thou, thee, and thine

Shakespeare >.<   Fri May 25, 2007 2:53 am GMT
What is this and "second person"???
Josh Lalonde   Fri May 25, 2007 3:20 am GMT
The second person refers to pronouns and verbs used when directly addressing someone. In modern English, 'you' and its forms are the only 2nd person pronouns and cover both singular and plural, but in Shakespeare's time, the singular 2nd person pronoun was 'thou'. 'Thee' was the form used for the object of a verb, while 'thine' was the possessive pronoun. 'Thy' was the possessive adjective. This system was also complicated by the fact that the plural forms were often used to address one person as a sign of respect, much as in French. Some examples:
"Thou givest" -> "You give"
"I give to thee" -> "I give to you"
"It is thine" -> "It is yours"
"It is thy book" -> "It is your book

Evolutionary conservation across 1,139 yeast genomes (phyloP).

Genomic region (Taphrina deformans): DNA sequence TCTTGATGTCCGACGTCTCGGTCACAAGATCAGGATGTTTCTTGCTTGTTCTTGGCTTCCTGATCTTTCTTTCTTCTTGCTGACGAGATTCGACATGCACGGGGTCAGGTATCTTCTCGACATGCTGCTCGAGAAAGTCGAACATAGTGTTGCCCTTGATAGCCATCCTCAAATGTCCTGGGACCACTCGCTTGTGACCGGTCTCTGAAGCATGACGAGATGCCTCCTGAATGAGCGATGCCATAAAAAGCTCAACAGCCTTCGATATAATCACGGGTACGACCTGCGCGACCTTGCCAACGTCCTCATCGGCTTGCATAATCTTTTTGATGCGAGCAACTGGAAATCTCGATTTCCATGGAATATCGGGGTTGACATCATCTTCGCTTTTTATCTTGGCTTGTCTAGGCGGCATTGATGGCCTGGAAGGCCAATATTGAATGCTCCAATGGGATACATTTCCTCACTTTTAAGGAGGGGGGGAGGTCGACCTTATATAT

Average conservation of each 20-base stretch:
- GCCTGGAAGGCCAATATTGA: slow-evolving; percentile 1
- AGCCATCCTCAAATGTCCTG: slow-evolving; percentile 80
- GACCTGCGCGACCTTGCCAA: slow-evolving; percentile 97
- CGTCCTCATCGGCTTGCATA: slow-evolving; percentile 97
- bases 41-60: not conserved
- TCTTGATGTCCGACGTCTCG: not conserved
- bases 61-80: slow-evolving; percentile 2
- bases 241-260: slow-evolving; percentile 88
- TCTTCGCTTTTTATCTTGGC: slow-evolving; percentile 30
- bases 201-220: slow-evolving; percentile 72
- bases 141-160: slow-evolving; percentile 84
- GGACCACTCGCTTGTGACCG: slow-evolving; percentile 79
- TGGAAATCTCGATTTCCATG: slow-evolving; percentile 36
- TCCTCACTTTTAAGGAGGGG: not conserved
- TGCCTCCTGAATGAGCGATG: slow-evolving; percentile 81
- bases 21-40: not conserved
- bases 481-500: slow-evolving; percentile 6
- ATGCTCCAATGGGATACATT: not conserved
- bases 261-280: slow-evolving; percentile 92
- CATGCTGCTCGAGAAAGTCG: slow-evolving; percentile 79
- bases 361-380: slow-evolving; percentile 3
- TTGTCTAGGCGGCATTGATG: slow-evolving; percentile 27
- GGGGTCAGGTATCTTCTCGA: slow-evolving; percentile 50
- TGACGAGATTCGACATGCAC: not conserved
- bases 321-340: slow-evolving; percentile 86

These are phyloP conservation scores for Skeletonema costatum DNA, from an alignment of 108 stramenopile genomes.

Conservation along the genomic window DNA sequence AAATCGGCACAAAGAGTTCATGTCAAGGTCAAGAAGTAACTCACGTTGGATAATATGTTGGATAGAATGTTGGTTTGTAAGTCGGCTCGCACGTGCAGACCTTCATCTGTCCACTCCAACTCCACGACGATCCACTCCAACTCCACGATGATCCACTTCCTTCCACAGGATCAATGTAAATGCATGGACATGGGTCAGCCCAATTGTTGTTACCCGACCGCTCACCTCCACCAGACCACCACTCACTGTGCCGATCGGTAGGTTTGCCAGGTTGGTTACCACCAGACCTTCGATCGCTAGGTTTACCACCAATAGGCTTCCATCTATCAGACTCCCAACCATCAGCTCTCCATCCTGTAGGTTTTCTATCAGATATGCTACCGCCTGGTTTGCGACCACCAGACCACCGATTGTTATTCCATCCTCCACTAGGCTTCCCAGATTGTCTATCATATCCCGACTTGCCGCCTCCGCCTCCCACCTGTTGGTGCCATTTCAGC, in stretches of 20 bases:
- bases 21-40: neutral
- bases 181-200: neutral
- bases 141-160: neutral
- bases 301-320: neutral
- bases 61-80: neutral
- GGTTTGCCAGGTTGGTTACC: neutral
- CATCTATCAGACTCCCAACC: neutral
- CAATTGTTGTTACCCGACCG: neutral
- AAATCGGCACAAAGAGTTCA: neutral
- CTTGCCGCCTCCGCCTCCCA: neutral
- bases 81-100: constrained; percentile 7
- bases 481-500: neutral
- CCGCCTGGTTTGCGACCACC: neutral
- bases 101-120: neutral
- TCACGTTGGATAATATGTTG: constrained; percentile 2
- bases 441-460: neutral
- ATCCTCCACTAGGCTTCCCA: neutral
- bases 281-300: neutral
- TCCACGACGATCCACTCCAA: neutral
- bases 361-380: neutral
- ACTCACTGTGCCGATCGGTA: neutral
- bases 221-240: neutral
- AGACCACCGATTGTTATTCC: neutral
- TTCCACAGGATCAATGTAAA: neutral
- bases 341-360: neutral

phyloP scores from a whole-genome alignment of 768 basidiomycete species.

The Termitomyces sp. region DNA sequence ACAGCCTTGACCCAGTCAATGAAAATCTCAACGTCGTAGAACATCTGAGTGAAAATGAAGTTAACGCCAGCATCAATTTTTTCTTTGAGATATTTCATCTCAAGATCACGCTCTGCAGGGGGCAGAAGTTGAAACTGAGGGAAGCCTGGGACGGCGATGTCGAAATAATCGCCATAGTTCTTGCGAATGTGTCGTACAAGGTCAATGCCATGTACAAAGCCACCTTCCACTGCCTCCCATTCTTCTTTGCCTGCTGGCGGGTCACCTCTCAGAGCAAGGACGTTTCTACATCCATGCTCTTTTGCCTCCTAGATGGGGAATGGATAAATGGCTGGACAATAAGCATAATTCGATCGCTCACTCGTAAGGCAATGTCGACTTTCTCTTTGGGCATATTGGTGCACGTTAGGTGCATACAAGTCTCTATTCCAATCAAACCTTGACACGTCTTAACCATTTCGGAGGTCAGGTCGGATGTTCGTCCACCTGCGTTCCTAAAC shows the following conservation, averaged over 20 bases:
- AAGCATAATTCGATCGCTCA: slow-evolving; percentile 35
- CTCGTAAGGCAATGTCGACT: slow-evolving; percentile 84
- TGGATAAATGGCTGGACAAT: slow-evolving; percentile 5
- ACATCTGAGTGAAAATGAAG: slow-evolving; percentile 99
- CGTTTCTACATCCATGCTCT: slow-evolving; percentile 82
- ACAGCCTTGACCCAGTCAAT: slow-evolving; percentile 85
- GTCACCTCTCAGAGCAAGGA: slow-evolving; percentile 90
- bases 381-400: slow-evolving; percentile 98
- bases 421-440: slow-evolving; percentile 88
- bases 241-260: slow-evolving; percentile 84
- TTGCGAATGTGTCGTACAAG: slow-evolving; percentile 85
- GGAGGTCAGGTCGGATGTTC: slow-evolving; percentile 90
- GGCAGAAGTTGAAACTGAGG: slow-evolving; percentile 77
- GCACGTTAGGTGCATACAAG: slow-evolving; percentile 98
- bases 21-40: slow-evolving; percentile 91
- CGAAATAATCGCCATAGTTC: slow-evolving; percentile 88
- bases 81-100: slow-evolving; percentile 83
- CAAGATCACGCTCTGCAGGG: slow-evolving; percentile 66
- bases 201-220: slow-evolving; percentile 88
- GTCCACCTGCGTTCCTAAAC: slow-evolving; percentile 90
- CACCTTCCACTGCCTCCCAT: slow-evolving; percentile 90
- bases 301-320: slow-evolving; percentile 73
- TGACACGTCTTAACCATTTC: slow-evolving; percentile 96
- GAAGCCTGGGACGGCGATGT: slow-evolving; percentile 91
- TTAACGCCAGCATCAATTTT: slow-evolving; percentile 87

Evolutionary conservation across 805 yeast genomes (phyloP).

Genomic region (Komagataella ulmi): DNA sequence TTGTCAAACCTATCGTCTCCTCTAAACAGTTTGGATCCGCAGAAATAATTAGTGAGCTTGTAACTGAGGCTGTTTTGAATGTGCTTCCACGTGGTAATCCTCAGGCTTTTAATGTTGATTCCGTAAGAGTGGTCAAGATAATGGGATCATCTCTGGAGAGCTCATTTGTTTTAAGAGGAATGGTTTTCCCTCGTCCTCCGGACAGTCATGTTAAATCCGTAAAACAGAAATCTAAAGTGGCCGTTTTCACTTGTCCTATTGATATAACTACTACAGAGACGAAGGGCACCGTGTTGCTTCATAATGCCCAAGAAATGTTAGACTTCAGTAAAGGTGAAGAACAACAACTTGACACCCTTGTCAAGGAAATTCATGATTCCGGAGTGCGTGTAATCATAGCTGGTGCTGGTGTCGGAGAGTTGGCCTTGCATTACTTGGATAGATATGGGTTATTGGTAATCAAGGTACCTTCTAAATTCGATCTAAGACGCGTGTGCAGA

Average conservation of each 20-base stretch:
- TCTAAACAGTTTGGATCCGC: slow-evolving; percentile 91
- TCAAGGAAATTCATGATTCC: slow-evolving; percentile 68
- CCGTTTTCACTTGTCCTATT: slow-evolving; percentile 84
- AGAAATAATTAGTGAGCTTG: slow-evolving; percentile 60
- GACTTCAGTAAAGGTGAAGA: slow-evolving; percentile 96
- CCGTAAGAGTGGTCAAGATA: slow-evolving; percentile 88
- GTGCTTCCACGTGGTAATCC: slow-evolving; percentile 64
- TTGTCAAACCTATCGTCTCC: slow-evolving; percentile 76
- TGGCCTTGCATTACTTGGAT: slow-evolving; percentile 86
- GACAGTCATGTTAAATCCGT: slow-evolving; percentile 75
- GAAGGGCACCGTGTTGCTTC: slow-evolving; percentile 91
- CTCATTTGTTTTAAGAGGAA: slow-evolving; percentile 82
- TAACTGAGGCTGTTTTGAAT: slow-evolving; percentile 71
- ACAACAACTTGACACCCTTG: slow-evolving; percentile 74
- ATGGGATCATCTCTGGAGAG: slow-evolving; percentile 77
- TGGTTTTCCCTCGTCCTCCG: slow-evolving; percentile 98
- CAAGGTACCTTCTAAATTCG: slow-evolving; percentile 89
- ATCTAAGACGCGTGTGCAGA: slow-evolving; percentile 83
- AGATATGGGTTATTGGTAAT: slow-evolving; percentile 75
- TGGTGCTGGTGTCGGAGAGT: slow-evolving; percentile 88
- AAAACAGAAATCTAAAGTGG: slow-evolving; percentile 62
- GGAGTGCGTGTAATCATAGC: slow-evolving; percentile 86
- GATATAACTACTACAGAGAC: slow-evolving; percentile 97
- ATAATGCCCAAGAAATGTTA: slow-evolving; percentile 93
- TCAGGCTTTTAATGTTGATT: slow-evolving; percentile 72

Lilly   Fri May 25, 2007 6:29 pm GMT
Are these posh forms still used?

With this ring I thee wed?
Adam   Fri May 25, 2007 6:46 pm GMT
They are archaic now. They are usually used in the Bible, or anthems or special occasions..
Shakespeare   Fri May 25, 2007 10:19 pm GMT
Thou shalt stop using "you" as a singular pronoun. 'Tis wrong. Ye in this forum use such terrible English. Singular they is okay, however, as such was used even back in my time.
furrykef   Fri May 25, 2007 10:33 pm GMT
<< Are these posh forms still used?

With this ring I thee wed? >>

"With this ring I thee wed" is a fossil phrase, and it's probably still around only because weddings are so solemn, sacred, and formal, and the words used in the ceremony have been repeated many times throughout the ages, that people still say the same things that people said hundreds of years ago. Likewise, people may still use "thou" and "thee" when praying to God, because that's how many people learn the prayer and they don't feel like changing it.

The few times that "thou" shows up in today's English, it's always either one of these fossil phrases, a quote of some kind ("From Hell's heart, I stab at thee!"), or an alteration of a quote ("Thou shalt not impose thy religion on others" -- a humorous use of the "Thou shalt not..." formula found in the King James Version of the Ten Commandments).

- Kef